Nassib, who broke his hand last year (and then rushed back from it), has played only 856 snaps. Ogbah has about 50% more. If you look at the major stats (PD is “passes defensed” AKA balls tipped), Ogbah hasn’t been 50% more productive:
The only edge for Ogbah is in assists. Since he he plays on the weak side (no tight end), he should be able to get to more plays than a guy who has to fight off two blockers.
The other issue I have with Ogbah is that much of his output (4.5 sacks, 12 tackles, 6 assists) has come in three games against the Bengals. Marvin Lewis will be lucky to go 8-8 this year; if he gets fired, Ogbah no longer has any value.
I’ve said it before: I suspect the Browns would be in better shape with Nassib starting opposite Garrett and Ogbah as the third down rusher.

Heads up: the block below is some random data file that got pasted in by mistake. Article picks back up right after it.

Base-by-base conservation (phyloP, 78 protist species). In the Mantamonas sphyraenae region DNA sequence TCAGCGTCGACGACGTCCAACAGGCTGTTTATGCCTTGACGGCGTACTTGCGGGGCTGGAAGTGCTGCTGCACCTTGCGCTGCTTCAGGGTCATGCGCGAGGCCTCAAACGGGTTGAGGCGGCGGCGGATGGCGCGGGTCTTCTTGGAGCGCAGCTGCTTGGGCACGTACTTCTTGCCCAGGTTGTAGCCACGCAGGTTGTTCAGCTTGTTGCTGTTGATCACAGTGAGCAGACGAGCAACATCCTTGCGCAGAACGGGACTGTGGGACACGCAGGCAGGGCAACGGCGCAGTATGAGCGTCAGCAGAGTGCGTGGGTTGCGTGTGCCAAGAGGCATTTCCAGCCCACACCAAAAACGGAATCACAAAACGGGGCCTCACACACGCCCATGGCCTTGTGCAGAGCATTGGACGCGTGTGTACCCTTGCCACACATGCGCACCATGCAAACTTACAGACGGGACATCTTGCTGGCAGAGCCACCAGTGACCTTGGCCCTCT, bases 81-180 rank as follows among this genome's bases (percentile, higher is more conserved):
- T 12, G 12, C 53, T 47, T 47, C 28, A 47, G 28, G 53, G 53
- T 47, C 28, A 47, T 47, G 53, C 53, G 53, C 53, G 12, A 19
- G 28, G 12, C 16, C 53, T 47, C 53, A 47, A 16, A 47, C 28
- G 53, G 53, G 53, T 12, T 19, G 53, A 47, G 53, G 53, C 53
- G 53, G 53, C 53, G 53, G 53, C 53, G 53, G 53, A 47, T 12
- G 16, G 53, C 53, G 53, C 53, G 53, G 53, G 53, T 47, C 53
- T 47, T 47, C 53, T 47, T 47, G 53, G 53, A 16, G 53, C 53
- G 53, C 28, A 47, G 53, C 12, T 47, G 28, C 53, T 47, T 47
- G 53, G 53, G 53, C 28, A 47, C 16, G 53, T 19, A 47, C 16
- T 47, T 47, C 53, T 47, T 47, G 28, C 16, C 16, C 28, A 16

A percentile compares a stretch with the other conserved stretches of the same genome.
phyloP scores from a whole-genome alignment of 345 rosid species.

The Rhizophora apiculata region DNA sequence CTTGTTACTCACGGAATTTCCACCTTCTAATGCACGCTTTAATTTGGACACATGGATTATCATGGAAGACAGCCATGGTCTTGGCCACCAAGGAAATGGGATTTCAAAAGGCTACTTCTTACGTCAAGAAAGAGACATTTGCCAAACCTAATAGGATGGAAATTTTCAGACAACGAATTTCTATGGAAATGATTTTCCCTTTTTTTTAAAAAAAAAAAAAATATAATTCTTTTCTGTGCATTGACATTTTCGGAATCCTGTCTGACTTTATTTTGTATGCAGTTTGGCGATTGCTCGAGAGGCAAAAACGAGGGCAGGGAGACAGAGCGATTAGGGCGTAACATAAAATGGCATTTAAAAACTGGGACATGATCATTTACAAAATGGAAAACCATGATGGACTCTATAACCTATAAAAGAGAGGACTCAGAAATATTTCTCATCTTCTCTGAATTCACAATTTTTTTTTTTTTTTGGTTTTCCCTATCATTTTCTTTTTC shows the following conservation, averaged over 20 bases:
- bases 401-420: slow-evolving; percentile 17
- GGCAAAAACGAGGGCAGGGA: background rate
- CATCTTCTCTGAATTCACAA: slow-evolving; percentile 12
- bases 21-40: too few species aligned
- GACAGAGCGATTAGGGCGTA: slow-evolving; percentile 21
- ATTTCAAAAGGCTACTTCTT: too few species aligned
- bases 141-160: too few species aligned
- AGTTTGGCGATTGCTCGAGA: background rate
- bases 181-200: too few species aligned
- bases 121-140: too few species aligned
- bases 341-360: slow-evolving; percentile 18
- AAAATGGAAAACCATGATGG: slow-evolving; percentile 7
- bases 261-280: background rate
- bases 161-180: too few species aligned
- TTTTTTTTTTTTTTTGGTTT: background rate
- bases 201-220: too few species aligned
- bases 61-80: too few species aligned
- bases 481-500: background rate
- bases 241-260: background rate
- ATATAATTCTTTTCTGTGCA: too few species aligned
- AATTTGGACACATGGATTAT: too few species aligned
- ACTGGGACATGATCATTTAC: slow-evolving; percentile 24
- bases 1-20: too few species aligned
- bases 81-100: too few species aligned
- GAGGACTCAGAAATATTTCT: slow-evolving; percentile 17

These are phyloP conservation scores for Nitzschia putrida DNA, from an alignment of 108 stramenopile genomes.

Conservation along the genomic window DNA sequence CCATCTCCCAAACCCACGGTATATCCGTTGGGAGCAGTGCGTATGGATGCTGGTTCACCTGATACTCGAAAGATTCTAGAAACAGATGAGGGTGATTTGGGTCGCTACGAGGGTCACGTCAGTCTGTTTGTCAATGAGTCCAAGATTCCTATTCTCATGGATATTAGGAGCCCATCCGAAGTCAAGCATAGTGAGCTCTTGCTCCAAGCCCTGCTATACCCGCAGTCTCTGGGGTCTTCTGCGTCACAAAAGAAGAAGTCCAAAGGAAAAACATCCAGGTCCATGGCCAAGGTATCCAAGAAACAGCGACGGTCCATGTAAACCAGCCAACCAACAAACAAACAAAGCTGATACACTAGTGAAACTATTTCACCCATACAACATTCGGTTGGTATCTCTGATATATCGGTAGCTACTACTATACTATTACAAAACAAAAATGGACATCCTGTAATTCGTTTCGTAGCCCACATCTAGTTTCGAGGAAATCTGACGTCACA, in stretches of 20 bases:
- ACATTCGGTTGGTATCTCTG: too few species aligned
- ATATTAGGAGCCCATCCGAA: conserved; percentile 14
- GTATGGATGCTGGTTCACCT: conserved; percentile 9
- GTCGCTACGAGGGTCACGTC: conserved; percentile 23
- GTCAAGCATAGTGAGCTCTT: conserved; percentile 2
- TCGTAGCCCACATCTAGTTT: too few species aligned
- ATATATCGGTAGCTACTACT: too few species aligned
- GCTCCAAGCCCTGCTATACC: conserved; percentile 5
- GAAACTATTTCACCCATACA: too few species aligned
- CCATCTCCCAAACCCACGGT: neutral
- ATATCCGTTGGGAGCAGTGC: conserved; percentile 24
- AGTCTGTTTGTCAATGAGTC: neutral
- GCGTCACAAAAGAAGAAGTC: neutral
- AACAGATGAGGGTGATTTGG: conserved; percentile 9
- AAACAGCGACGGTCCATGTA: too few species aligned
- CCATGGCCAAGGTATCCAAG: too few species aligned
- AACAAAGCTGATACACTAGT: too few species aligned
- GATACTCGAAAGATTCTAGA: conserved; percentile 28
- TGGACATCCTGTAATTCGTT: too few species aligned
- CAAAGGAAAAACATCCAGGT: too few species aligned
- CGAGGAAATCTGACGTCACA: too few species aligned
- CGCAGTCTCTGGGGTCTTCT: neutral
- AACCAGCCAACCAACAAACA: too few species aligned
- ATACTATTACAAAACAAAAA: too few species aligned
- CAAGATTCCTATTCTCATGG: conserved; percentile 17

The secondary has been another problem spot. Last year the front office drafted Derrick Kindred in round #4– he couldn’t beat out Ed Reynolds and is pretty terrible in coverage. This year they passed up free safety Malik Hooker at pick 12 and ended up taking whatchamacallit Jabrill Peppers (meaning “we don’t know what, if any position he plays best”) at pick 25– the way the two have played so far, that clearly looks like a mistake.
You’d need to have Grade four Stage four Lesmerises (a degenerative brain disease that produces dementia) to imagine that the Marx Brothers can fix the problems with their drafting at this point.
This is the problem with making a lawyer the GM, putting a pro personnel guy in charge of college scouting and giving some dude who worked for baseball teams input.